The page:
When setting boundaries may be the most caring thing to do for you and your partner

One of the most painful things to witness - as a counsellor working with distressed couples - is where one person, having tried every way they can to let their partner know that their needs are not being met, becomes stuck in communicating this in an angry and critical way. Their partner then defends themselves against this perceived attack, and the distressed person is then left feeling even more desparate and unheard, and that their needs are not important to their loved one.

Underlying the angry, critical attack is grief - if I stop trying to let my partner know in the most intense way I can that s/he is hurting me, what is the alternative? Do I have to then accept that my needs are not going to ever be met? Or what may feel even worse - will accepting that I have no influence over my partner's responses to me mean I have left myself with no other option but to leave?

There is an alternative, although it is no guarantee that your partner will change. At the end of the day, the unpalatable fact of the matter is we cannot change someone else - only they can make the decision to respond or not to our needs.

The alternative is setting boundaries - communicating calmly and assertively that although we cannot force our partner to change in the way we need them too, that if they do not there will be a consequence. Think carefully before you decide what the consequence will be - if you threaten to leave, for example, then find you are unwilling to do so, this empty threat will actually give your partner the message that you don't really mean what you say (and therefore it's OK to continue as things are now).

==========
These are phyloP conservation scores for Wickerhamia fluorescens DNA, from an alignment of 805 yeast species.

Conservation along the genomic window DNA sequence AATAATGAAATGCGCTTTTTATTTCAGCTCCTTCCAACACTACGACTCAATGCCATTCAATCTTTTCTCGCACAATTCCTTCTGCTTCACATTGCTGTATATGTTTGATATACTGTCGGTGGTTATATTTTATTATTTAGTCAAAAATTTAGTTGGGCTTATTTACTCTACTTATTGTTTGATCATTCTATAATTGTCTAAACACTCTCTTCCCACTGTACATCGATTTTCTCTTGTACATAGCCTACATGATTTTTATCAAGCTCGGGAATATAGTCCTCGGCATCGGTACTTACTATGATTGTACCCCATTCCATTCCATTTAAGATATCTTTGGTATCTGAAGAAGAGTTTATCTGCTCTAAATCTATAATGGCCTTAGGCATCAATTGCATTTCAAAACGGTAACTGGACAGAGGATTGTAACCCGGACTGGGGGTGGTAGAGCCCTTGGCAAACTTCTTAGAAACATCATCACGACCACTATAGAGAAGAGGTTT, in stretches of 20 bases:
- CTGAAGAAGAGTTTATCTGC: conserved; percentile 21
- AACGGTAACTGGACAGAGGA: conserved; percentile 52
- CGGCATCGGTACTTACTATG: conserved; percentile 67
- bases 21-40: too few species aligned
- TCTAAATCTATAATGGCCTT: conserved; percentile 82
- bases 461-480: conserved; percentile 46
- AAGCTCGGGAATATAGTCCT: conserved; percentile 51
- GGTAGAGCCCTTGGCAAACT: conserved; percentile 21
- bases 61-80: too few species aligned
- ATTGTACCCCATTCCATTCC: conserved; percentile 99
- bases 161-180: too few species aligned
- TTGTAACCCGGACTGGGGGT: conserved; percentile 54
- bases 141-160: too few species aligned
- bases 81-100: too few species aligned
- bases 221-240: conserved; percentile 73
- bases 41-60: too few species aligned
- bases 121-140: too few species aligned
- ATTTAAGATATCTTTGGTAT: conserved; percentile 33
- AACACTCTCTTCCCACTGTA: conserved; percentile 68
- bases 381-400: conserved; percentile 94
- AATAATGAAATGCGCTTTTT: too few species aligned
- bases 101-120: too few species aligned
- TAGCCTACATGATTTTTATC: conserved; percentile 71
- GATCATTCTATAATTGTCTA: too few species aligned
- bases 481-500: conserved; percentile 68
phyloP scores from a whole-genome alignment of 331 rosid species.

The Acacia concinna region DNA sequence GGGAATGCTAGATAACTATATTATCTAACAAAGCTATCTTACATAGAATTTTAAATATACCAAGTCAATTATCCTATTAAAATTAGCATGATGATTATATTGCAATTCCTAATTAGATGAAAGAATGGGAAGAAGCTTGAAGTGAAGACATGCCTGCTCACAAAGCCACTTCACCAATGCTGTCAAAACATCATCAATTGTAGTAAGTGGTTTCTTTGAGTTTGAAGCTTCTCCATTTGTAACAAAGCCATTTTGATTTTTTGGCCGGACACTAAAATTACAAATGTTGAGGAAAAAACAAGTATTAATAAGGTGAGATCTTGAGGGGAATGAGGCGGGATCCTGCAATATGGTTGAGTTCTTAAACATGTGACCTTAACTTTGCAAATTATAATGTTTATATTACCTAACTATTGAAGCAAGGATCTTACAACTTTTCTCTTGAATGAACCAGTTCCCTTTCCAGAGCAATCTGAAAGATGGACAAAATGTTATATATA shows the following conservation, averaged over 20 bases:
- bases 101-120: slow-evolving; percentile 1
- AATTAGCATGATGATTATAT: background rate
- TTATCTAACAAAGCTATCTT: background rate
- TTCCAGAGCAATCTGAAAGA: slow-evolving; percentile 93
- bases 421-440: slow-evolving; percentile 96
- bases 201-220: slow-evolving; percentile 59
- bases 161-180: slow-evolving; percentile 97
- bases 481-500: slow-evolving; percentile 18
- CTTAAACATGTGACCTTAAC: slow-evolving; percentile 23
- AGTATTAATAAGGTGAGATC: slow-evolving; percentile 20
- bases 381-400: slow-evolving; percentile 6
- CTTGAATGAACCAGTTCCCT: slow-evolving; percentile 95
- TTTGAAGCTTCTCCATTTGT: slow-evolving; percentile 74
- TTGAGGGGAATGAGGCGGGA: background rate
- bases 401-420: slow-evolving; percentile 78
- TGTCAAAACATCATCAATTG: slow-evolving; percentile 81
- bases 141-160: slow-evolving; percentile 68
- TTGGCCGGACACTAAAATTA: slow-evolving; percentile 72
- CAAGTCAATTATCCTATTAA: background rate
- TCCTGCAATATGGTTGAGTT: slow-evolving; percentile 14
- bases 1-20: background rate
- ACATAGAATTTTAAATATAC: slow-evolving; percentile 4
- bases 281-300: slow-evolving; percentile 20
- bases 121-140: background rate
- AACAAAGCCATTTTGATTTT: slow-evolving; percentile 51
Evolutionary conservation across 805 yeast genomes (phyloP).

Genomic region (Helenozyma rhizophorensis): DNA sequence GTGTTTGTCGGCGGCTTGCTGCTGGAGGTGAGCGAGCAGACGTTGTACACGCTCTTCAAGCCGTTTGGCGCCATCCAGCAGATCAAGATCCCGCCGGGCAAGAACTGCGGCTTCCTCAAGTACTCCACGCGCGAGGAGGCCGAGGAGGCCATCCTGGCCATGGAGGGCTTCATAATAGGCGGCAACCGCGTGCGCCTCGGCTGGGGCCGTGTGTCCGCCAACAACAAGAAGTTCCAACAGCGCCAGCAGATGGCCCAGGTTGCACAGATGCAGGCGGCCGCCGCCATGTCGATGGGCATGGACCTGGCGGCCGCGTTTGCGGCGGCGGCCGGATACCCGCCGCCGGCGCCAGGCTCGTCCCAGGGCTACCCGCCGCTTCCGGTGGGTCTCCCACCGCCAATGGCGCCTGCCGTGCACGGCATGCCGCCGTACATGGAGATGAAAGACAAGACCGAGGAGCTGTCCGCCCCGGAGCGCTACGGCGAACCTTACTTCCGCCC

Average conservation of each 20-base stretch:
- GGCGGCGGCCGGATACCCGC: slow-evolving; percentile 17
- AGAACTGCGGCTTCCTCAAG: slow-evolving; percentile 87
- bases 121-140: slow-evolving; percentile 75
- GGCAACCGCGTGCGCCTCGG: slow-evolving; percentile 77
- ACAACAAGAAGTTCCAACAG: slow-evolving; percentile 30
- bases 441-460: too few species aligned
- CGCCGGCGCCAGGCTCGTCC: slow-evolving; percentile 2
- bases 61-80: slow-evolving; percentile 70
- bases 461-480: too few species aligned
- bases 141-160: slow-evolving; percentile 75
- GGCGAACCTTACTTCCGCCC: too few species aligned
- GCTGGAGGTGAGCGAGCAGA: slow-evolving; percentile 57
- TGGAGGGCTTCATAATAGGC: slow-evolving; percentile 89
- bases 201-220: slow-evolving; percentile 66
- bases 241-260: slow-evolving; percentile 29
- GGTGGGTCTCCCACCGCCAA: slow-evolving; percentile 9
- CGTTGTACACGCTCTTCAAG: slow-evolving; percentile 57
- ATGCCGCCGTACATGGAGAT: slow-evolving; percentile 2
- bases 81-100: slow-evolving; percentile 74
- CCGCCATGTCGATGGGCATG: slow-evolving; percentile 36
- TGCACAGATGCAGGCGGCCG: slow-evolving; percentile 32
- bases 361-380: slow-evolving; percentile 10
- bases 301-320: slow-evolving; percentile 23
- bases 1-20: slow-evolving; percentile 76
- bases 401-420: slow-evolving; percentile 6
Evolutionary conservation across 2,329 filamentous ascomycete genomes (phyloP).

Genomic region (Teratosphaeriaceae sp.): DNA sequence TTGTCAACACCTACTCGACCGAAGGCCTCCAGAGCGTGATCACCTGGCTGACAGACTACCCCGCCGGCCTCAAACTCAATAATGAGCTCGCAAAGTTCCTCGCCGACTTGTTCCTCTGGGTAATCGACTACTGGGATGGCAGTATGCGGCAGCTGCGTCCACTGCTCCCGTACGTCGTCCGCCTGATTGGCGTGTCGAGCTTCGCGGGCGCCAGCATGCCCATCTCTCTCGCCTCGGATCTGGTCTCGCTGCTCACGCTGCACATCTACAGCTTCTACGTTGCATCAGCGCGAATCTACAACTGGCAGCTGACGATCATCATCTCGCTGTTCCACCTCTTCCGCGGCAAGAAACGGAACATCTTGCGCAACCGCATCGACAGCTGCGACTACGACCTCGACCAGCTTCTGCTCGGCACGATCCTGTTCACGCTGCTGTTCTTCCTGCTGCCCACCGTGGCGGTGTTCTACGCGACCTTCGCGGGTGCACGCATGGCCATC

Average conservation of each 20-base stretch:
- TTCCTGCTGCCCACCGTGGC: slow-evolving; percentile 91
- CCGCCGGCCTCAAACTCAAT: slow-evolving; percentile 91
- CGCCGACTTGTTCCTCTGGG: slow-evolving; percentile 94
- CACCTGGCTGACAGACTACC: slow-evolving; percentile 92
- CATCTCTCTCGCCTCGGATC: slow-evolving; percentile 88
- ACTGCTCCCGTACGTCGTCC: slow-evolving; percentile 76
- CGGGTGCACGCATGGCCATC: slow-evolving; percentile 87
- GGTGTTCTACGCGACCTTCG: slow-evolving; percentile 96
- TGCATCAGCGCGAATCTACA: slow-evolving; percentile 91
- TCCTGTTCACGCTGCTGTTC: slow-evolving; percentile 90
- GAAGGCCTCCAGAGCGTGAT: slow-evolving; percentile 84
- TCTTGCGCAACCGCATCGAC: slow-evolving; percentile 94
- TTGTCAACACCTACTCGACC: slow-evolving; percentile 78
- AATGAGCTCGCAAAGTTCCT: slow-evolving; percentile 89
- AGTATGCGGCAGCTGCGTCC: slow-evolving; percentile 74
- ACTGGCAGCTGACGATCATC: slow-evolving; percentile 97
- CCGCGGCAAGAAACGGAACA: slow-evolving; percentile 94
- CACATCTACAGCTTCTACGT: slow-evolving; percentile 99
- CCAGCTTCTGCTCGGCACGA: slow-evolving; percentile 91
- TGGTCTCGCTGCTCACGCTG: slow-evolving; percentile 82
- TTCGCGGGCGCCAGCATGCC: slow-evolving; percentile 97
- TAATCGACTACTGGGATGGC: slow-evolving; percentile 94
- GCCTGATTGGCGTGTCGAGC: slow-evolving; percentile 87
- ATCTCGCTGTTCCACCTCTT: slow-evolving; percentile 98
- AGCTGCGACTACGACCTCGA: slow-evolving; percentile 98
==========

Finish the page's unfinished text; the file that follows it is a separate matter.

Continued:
Finding a realistic consequence that you can put in place in a calm, non-reactive way is actually a caring thing to do. It says to your partner "I respect your right to not change in response to what I am telling you I need from you. However I also respect my own need to not open myself up to more pain and hurt, so I am going to ...(impose this consequence)". 

Give your partner some warning before you put the consequence into place. S/he then knows that you are not doing this from a reactive or angry position, but simply from a position of respect for yourself and for your relationship.

Consequences need to be non-punitive, and attend to your own well-being. An example of this may be spending more time separately (you may need to connect with other friends who do meet important needs for emotional support and nurturing), or withdrawal of services you provide for your partner where you feel these are not reciprocated (e.g. cooking meals, going to social events you would rather not attend for any other reason than to please your partner). Make sure you do not withdraw something that is vital to connecting as a couple, though (e.g. communicating about issues, having sex etc).

These strategies may not mean that your partner is willing to change. They will, however, put you in a position where you are able to better meet your own needs, and just possibly create a space where your partner is able to reflect on the consequence of not changing, free of criticism and blame.

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